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death23

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Hey guys I have a couple questions I wanted to ask yall. First I wanted to comment on Biowares recruitment method (bioware.com) In this page http://www.bioware.com/bioware_info/jobs/austin_jobs/ read the positions available part and keep reading until you hit the How to Apply part. Stop there. Now on this page http://www.bioware.com/bioware_info/jobs/artist_faq/ it says this "Have you ever hired anyone that lacked computer or digital art experience? Yes, BioWare has a strong history of hiring very strong 2D artists and providing training. We feel that talent and personality far outweigh the amount of time it might take to train them on the computer/software they would be using. The computer is a tool, therefore, when applicants demonstrate a very high artistic ability, their 3D work will be that much stronger. We realize that teaching our employees is very important... there are always new things to be learned, even with relevant experience, we require a person to continue to challenge themselves technically in their job." Now on this page http://www.bioware.com/bioware_info/contact/ it says this "Proposal and Submission Policy At this time, BioWare Corp. is not in the business of developing or publishing outside proposals or submissions for new games or software products. As a result, all unsolicited submissions, proposals or ideas relating to game concepts, story ideas, or other proposals cannot be accepted and will be destroyed upon receipt. If you are interested in a job at BioWare, please see our Jobs Page for further information. Thank you for your cooperation." So am I reading this correctly? Is the only way to break into the industry is to apply for a position they are looking for? Do all companies work like this? The reason I'm asking is because I wanted to develop a new game with the idea already in my mind and it says they aren't looking for new game ideas. So then that kind of leaves me out of the picture as I don't want to work on someone elses project. I want to be the director of a new game and oversee everything that is done as well as draw character and background concept art. THey kind of contradict themselves in a sence when they say they "are always on the lookout for talented people" and people can submit general applications. So are they looking for people just to fill the positions they are asking about or people who want to start new projects or what? As they aren't very detailed about the whole thing. I'm not attacking Bioware I just want to know if its going to be this hard to get into the industry wanting to start a new project/be the director and all for any company. I have no college experience. I can draw on paper though but I still need help in learning how to draw stuff like people and enviorments. This leads me to my next question. Someone told me Bioware teaches you how to draw stuff like people and enviorments (so I wouldn't have to go to an art school I'm presuming) but I'm not sure if he meant like on paper or like 3d modelling. Do you guys know anything about this and do other companies offer this as well? If they do how do you inquire about this? Would it just be easier/more expensive to hire a team by myself and work on my idea? As well as rent motion capture stuff and get a ps3 devkit (is this even possible?) Well thanks for all your help guys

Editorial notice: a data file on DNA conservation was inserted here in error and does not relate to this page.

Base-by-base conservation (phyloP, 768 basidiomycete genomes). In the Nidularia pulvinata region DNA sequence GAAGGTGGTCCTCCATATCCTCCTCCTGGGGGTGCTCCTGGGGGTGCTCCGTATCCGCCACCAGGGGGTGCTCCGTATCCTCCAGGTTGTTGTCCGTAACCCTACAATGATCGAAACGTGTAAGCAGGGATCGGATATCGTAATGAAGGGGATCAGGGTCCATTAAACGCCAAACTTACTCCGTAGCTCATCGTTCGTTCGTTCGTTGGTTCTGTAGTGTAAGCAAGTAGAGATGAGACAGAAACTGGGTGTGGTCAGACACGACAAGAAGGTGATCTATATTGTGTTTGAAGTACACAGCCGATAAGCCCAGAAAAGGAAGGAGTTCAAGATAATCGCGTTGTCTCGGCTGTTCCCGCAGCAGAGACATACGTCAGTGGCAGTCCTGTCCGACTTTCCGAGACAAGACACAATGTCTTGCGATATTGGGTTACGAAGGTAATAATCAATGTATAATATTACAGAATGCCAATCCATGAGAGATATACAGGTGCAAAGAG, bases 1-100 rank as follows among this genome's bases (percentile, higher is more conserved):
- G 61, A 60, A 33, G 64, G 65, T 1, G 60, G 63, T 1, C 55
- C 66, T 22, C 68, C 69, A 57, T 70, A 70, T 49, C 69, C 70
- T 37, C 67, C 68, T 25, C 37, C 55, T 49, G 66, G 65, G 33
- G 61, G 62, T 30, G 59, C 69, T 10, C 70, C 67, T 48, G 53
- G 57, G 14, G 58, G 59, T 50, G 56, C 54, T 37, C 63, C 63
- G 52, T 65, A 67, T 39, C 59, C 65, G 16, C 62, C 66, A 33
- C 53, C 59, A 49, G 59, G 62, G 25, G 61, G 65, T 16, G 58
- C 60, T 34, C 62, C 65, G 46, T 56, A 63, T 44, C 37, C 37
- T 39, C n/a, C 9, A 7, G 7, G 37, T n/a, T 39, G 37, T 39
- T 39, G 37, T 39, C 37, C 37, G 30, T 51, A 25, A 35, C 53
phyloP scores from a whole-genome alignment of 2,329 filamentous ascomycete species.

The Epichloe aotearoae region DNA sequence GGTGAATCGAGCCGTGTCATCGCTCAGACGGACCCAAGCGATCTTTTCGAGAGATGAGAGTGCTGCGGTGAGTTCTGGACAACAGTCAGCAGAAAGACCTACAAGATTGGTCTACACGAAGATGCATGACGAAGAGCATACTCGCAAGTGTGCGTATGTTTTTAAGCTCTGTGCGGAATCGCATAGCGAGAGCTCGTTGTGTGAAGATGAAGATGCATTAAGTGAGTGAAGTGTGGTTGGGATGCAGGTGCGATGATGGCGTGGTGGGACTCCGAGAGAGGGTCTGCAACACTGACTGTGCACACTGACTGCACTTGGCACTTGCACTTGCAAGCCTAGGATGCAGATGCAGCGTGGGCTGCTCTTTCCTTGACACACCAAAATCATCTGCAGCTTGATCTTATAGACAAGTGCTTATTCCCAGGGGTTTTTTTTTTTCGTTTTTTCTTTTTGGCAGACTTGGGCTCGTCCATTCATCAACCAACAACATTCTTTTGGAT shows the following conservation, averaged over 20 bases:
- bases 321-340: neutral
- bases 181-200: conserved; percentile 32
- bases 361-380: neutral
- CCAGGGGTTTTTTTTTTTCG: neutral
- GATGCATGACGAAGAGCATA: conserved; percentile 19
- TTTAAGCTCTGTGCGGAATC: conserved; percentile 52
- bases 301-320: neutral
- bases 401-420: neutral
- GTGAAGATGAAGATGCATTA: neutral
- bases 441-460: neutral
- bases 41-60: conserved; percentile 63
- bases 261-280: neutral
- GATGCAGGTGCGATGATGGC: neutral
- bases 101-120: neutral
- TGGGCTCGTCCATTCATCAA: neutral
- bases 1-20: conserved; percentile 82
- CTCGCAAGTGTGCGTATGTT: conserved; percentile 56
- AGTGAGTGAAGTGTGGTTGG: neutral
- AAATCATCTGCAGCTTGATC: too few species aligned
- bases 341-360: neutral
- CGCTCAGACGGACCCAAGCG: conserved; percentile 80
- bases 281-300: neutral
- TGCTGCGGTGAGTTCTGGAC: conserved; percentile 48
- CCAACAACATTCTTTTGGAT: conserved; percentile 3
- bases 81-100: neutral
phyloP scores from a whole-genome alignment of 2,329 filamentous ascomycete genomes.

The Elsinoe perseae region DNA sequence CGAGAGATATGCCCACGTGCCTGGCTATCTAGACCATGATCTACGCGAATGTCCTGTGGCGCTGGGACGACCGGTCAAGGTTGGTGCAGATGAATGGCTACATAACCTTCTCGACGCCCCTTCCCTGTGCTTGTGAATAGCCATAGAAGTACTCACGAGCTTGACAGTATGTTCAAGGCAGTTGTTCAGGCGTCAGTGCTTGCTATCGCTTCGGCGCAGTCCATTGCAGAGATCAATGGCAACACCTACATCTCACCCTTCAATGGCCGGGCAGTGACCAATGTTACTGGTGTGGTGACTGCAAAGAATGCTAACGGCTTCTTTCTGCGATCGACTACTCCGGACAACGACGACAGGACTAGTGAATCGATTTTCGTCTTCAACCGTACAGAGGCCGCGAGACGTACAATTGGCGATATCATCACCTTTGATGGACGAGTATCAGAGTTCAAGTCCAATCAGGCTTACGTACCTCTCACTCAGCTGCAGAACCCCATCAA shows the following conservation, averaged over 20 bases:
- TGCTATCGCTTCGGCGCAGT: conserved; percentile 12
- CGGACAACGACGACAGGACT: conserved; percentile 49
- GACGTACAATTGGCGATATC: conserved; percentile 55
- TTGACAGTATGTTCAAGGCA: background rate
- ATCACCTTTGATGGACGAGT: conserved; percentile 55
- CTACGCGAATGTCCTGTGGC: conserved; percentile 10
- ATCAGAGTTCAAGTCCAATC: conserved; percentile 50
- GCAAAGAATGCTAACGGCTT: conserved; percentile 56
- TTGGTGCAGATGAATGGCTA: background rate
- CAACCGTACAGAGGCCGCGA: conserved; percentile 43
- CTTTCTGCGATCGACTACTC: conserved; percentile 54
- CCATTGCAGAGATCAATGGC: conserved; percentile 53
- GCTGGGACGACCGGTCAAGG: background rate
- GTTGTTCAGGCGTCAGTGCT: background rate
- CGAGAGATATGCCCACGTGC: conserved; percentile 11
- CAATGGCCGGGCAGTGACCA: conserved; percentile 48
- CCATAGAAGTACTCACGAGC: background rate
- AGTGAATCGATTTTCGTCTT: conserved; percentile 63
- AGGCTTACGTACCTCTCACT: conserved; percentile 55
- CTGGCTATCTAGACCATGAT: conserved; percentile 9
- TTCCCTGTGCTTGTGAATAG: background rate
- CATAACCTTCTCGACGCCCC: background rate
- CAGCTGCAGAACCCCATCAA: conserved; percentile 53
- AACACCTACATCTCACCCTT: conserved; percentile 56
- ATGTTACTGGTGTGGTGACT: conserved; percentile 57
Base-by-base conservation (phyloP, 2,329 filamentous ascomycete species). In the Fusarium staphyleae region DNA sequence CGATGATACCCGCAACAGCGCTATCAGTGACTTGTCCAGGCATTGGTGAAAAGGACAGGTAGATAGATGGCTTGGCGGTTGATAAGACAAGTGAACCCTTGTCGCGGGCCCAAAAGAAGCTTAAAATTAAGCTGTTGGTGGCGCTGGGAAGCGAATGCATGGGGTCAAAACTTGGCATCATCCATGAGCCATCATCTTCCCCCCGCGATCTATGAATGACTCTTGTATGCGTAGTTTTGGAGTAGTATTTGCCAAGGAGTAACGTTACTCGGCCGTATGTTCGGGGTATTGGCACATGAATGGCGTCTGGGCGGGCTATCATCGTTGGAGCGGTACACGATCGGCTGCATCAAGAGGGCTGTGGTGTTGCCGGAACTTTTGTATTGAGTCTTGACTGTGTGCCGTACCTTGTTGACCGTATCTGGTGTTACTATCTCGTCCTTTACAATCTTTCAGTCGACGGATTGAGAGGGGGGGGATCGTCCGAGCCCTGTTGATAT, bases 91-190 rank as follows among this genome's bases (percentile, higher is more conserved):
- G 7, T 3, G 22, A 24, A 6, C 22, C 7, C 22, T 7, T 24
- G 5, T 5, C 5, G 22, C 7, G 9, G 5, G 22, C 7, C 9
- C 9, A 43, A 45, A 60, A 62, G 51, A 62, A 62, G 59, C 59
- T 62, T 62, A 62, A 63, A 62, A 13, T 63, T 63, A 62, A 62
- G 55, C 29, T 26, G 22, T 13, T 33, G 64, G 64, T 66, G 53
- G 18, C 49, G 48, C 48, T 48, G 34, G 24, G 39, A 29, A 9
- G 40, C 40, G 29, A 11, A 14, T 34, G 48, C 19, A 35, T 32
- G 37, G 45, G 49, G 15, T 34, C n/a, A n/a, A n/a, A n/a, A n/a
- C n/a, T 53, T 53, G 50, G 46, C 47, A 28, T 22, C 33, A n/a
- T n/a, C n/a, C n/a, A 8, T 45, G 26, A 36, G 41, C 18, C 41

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Well, for starters....

If you have a game idea and all you want to work on is your idea then start working on it. Build a full design document, start putting together a team, and go...

That being said, everyone that works in the industry has their own idea that they want to work on. They won't want to work on your idea because that would mean that they can't work on theirs. And since they are already in the industry and you aren't, what could you possibly know that they don't.